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The HIV Update
  Volume 3, Number 47 September 18, 2002
In this edition:
  • New York HIV Partner Notification Law: Increased Testing, New Momentum for Notification-based Prevention
  • AIDS-Related Deaths and Syphilis Infections Declining in the U.S.
  • D.A., Health Commission Ignore Pleas for Help from Man Infected with HIV by Former San Francisco Official
  • Los Angeles Prostitute's HIV-Related Charge Dropped in Plea Bargain;
  • Vets Home Failed to Notify Patient We Had HIV
  • Judge Orders New York City to Provide Proper Housing for Homeless AIDS Patients
  • In Midst of Syphilis Outbreak, Detroit Health Department Fires 2
  • HIV Risk Prompts San Francisco Official to Call for Ban on N-9 Spermicide

New York HIV Partner Notification Law:
Increased Testing, New Momentum for Notification-based Prevention

Most people who test positive for HIV are willing to participate in partner notification programs, a survey of New York City individuals seeking HIV testing has found. In 1998, New York State legislators passed an amendment to the public health law mandating partner notification for people newly diagnosed with HIV, note Dr. Alex Carballo-Dieguez of the New York State Psychiatric Institute and colleagues.
"Before the partner notification law passed, there were a lot of questions. Will people continue to be tested confidentially, or will they avoid testing?" explained Drew De Los Reyes, director of the David Geffen Center for HIV Prevention and Health Education at Gay Men's Health Crisis in New York. "We saw no drop in numbers at all. As a matter of fact, we've seen a slight increase in the numbers being tested, with a return rate over 99 percent." He believes this is one of the best return rates in the country for HIV testing sites.
"Perhaps no area of STD research has been more neglected than partner notification," Dr. Matthew R. Golden, from the University of Washington in Seattle, writes in an editorial accompanying the article by Carballo-Dieguez and colleagues. "Fortunately, some momentum appears to be developing in support of a renewed emphasis on this longstanding disease control activity."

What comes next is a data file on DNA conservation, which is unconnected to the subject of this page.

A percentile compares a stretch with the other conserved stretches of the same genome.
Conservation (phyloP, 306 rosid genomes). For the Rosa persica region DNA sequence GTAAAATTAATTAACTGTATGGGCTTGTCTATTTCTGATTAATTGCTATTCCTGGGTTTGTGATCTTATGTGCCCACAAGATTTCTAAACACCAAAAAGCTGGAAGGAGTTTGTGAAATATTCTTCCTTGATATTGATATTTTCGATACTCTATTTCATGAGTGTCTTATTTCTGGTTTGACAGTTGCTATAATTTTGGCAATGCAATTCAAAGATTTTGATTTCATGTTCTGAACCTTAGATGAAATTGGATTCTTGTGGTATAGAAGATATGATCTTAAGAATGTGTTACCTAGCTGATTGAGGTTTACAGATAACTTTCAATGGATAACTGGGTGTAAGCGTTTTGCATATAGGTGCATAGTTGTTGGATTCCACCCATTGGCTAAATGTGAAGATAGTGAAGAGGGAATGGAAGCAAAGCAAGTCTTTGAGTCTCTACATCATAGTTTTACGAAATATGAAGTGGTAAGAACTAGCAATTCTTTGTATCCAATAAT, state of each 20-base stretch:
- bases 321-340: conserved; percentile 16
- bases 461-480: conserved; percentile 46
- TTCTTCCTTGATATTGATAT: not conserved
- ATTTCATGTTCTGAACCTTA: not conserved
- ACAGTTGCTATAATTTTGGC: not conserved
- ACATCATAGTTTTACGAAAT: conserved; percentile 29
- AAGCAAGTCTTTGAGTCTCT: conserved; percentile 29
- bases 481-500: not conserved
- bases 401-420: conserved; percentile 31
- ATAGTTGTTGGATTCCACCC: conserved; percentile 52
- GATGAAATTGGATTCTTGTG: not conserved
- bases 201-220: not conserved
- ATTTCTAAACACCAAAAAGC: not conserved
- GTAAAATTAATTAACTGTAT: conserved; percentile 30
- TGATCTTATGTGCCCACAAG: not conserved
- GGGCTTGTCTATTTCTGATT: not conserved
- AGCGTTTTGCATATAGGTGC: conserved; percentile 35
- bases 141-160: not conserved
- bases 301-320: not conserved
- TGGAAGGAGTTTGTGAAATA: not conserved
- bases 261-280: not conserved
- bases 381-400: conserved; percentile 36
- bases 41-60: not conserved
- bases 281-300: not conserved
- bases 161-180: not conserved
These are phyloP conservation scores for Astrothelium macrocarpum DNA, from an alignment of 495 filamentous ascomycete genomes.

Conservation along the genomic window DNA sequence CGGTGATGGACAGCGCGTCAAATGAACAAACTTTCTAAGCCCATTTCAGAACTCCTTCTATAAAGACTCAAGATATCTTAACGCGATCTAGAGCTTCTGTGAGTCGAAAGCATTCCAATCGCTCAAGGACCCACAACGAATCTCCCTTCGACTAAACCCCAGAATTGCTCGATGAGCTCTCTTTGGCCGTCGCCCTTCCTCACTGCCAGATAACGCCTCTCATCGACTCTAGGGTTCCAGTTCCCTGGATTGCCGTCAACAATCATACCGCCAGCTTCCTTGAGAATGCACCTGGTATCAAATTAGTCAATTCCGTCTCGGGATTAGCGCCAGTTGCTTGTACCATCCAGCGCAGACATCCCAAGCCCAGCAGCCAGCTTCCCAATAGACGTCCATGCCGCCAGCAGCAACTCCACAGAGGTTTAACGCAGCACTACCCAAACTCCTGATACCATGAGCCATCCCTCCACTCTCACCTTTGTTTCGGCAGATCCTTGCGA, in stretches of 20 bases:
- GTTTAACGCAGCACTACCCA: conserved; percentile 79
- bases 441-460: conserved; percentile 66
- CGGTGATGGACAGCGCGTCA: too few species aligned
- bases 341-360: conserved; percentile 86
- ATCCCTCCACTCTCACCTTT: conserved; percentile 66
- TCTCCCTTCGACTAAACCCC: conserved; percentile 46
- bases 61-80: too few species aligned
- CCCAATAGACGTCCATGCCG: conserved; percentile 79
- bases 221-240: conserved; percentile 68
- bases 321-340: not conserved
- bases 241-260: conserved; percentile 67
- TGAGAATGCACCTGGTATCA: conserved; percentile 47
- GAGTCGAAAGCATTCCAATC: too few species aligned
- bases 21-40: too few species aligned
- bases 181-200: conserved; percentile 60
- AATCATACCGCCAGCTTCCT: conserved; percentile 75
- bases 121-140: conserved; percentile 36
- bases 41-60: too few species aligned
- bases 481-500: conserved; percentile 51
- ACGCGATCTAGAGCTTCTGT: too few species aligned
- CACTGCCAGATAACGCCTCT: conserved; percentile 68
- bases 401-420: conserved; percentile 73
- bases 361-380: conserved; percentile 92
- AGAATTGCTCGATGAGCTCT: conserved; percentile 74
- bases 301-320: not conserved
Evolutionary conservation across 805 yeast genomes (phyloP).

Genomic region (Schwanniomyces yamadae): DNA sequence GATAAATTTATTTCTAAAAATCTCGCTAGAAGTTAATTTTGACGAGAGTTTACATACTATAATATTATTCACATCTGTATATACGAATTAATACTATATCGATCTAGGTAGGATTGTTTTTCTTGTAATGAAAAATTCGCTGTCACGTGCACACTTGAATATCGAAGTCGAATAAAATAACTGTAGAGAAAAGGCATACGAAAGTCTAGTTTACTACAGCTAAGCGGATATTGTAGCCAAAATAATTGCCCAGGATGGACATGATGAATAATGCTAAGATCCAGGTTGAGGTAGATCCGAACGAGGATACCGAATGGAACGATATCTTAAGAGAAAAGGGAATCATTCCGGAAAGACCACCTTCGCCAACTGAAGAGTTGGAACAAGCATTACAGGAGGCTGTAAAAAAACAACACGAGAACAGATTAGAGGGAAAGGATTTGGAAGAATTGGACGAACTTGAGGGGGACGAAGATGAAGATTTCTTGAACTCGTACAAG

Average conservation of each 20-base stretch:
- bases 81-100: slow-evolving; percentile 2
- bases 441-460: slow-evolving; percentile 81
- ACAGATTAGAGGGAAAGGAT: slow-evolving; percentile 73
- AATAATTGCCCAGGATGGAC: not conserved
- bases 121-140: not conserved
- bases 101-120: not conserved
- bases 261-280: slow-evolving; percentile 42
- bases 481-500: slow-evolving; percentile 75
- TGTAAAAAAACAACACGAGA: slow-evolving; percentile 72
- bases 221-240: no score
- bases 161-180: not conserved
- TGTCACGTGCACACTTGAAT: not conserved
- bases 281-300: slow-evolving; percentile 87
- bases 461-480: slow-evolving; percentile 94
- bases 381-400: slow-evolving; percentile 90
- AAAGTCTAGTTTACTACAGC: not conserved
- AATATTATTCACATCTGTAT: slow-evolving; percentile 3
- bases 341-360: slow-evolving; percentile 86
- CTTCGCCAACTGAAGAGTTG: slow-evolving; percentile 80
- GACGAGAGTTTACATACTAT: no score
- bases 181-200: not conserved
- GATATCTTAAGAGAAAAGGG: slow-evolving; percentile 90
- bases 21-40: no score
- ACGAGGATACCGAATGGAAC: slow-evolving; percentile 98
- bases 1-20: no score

According to reports, not all HIV-infected individuals do personally notify current or past sex partners, Carballo-Dieguez and his colleagues write. Therefore, if he or she does not, the healthcare provider should do so, they conclude. De Los Reyes noted that he and his associates are planning to publish details of their methodology within the next year.
The successful HIV partner notification law was authored by Assemblywoman Nettie Mayersohn (D-Queens) and opposed by nearly all AIDS advocacy organizations. A federal companion bill‹which was never passed-- authored by Congressmen Gary Ackerman (D-NY) was also opposed by AIDS groups and the federal Centers for Disease Control and Prevention. Both proposals were, however, supported by the Children's AIDS Fund and the American Medical Association.
[Sexually Transmitted Diseases 2002, 29:465-471, 472-475; Reuters Health, 9/18/02]
AIDS-Related Deaths and Syphilis Infections Declining in the U.S.
AIDS-related deaths and syphilis infections are declining in the United States, according to a new Centers for Disease Control and Prevention report on the state of health in America. The report, titled "Health, United States, 2002," analyzes health trends spanning the second half of the 20th century.
The syphilis rate in 2000 dropped to 2.2 cases per 100,000 people, marking the lowest infection rate since national reporting of the disease began in 1941. The report noted, however, that the average annual rate of decline in primary and secondary syphilis slowed to 8 percent between 1998 and 2000, following average annual reductions of more than 20 percent after 1990.